HORSCH's products have played a pivotal role in the farm's operations. From the Joker RT, later the RX, and now their second Leeb sprayer, these tools have reshaped Dietrich’s farming techniques and efficiency. The partnership extends beyond just products; the feedback loop between the farm and HORSCH ensures continuous improvements tailored to real-world farming needs, which according to Dietrich’s, “farming with passion really is a true statement.”
The Dietrich’s have a deep-rooted relationship with HORSCH equipment, notably starting their journey with the Joker RT and subsequently upgrading to the 12 meter RX40. Their decision to incorporate these tools into their farming regimen stems from their alignment with the principles of minimum tillage and effective residue management that the equipment offers. The Joker earned their admiration not just for its operational efficacy but also for its ease of transport. Amplifying their positive experience with the brand has been the unwavering support and exceptional service extended by the HORSCH Ontario and the Canadian team.

Sharing their experiences, they remarked, “The HORSCH Joker’s fold style allows us to pull another roller behind it in dry conditions giving us the flexibility to work the ground while retaining soil moisture, leaving behind an ideal soil bed for planting. In our opinion, the folding and transport are one of the best in the market.” They also added, “The (HORSCH) Joker RX really fits our minimal till farming style and helps maintain an ideal amount of soil cover while simultaneously managing residue to protect our soil.”
As their farm has seen increasing corn yields and they've embraced new genetic enhancements in corn varieties, they've noticed a significant amount of corn residue. To address this, they've shifted their approach: “We don’t even lift the root balls out. By chopping and mixing the corn stalks in with the soil we give the soil life a head start on breaking down the corn residue in the fall. The following spring, we plant directly into what we worked in the fall. The stale seed bed in the spring offers the best of both tillage and no-till systems for planting.”
Reflecting on the benefits of this approach, they observed, “When we first started using their current min-till program, our soy stands increased by approximately 10% and improved our soy yields. We have since been able to reduce seeding rates to account for our improved soy stands, directly affecting our bottom line.”

The Dietrich’s were one of the first adopters of the HORSCH Leeb sprayer in Ontario, having first been introduced to it at Agritechnica in 2015. Their excitement was palpable, especially about a European-style sprayer in North America. Recounting their introduction to the Leeb, they remarked, “We learned more about the Leeb through our relationship [with HORSCH Canada]. The Leeb was still under wraps, and they basically pitched us the idea of a sprayer. The boom style and tank sizes really caught our eye.”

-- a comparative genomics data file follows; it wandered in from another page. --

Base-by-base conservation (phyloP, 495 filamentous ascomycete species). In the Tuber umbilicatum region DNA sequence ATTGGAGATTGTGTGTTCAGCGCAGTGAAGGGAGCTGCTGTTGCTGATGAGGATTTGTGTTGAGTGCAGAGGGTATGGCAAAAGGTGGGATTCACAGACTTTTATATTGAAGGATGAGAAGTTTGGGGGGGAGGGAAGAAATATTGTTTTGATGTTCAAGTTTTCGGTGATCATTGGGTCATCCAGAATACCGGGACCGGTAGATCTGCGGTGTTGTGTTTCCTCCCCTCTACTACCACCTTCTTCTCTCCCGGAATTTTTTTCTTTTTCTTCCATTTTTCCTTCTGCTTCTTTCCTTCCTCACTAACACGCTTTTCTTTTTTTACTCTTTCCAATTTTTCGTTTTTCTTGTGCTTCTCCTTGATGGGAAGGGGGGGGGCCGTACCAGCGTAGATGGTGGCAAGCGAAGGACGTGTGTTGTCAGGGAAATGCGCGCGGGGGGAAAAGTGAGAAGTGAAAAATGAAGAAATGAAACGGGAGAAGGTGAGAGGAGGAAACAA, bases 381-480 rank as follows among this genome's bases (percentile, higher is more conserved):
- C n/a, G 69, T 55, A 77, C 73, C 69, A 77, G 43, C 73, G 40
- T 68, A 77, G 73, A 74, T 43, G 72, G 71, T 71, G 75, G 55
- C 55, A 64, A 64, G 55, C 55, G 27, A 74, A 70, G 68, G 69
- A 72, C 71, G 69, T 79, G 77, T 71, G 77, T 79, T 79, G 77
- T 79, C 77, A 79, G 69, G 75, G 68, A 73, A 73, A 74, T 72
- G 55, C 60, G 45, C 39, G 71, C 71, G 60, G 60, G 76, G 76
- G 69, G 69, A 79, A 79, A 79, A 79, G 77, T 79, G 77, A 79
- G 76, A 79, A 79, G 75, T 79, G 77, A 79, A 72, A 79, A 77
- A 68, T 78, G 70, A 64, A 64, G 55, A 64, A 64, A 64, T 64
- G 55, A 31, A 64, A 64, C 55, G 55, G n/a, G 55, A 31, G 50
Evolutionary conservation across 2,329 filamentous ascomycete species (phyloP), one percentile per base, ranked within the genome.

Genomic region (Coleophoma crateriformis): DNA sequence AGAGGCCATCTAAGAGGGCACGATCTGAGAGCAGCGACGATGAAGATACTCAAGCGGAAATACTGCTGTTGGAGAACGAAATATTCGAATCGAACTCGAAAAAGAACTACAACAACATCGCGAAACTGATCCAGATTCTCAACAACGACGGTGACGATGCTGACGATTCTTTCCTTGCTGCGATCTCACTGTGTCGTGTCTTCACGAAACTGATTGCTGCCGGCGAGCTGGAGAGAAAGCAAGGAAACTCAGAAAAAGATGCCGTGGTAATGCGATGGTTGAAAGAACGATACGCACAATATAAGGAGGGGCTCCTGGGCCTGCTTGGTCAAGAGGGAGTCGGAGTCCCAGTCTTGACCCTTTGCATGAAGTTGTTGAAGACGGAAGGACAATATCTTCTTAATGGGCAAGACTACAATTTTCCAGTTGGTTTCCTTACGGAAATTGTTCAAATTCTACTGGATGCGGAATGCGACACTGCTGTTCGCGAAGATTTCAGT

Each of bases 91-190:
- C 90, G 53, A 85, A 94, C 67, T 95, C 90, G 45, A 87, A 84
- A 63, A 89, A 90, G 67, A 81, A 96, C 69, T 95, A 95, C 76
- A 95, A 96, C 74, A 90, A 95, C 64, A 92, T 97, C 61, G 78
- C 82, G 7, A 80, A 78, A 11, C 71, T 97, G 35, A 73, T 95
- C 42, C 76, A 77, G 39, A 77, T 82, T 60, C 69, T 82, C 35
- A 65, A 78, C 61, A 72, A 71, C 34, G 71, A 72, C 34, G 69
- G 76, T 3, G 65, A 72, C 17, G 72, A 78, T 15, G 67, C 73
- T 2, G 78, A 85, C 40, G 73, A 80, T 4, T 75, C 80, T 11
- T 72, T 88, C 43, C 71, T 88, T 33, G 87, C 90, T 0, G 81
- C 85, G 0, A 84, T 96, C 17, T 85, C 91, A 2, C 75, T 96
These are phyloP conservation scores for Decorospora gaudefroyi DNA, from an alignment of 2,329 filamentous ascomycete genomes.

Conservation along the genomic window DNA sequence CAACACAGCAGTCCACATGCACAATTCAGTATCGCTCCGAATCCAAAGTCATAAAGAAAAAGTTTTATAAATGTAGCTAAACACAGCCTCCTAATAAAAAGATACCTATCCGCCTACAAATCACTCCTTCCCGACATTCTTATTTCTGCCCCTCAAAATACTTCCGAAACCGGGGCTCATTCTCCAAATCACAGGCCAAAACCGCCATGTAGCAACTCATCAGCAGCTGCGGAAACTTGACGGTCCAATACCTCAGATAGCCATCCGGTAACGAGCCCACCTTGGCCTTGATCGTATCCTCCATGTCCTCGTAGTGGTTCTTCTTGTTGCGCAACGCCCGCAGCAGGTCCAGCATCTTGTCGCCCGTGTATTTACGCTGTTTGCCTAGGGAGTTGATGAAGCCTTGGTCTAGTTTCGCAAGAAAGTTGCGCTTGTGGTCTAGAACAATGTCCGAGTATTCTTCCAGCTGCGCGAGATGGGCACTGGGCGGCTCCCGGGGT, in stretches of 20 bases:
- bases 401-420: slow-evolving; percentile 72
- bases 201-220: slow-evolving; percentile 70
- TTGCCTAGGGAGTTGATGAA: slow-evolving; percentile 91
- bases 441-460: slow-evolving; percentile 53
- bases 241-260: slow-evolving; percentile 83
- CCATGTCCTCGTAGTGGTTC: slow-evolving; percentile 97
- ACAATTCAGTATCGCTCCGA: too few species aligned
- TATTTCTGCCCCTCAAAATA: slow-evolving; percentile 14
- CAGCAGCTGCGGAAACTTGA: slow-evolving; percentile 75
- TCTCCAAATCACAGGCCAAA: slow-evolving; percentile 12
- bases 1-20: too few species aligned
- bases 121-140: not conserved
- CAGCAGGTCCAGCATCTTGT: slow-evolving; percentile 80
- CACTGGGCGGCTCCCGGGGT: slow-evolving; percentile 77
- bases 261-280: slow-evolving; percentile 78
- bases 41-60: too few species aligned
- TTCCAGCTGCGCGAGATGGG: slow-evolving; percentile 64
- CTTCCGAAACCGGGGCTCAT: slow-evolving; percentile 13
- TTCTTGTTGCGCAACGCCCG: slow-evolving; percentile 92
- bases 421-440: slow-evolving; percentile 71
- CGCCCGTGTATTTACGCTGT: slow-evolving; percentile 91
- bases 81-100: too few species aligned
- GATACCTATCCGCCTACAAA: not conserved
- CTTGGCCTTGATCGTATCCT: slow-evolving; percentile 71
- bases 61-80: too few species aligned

The automatic lift for high clearance, recirculating boom, and chemical fill made the Leeb an ideal fit for the Dietrich’s farming operations. Speaking on the arrival of HORSCH products in Ontario, Dietrich said, “We appreciate the new entrance of HORSCH products into the Ontario market. They fit a lot of the things that our family farm required, in terms of the min-till and additional spraying technologies.”Hugh Dietrich also provided feedback on the adaptability of HORSCH to local needs: “The suggestions on how to better adopt the sprayer to the Canadian market, HORSCH was quick to make changes and listen to the farmer. It’s almost like a direct line from the farm to the factory; they make changes on the fly.”
On the practicality of the sprayer in their operations, they commented, “Spraying tasseled corn is an important part of our corn fungicide program, and the Leeb is probably the best sprayer from the factory that fits our needs. The service we have received from HORSCH Ontario has exceeded our expectations.”

Planting Philosophy

The Dietrich’s have often considered incorporating a Maestro into their toolkit. "Many of the concepts on the Maestro were ones we had been applying on our farm for multiple seasons," they said. Drawing a comparison between farming practices in Ontario and the USA, they noted, "In Ontario, we have a lot of American farming influence. The majority of the U.S.A uses liquid starters on their planters, but we have been pulling a dry fertilizer commodity cart with our corn planter since 1997 and have found the higher concentration of dry fertilizers to lead to a lot of efficiencies in time and profits." They further added their thoughts on European-style planters, saying, "We see that the European style [Maestro] planter has a lot of attractive features for the Ontario market and is designed as an attractive single-unit platform. Every time we look into planter upgrades, we seriously consider the HORSCH design.”

Looking Into the Future

The Dietrich family firmly believes in the power of organization and forward planning. "We pride ourselves on how efficient we can be for our farm size, we run a very lean team, and that takes a lot of winter preparation. A lot of organization, meetings, communication, and reliable HORSCH equipment," Hugh and his son explained.
Discussing their aspirations, the young Dietrich’s shared their perspective on the farm's future, "Our goals for the farm are land improvement, expansion, and being able to pass on the family legacy to future generations."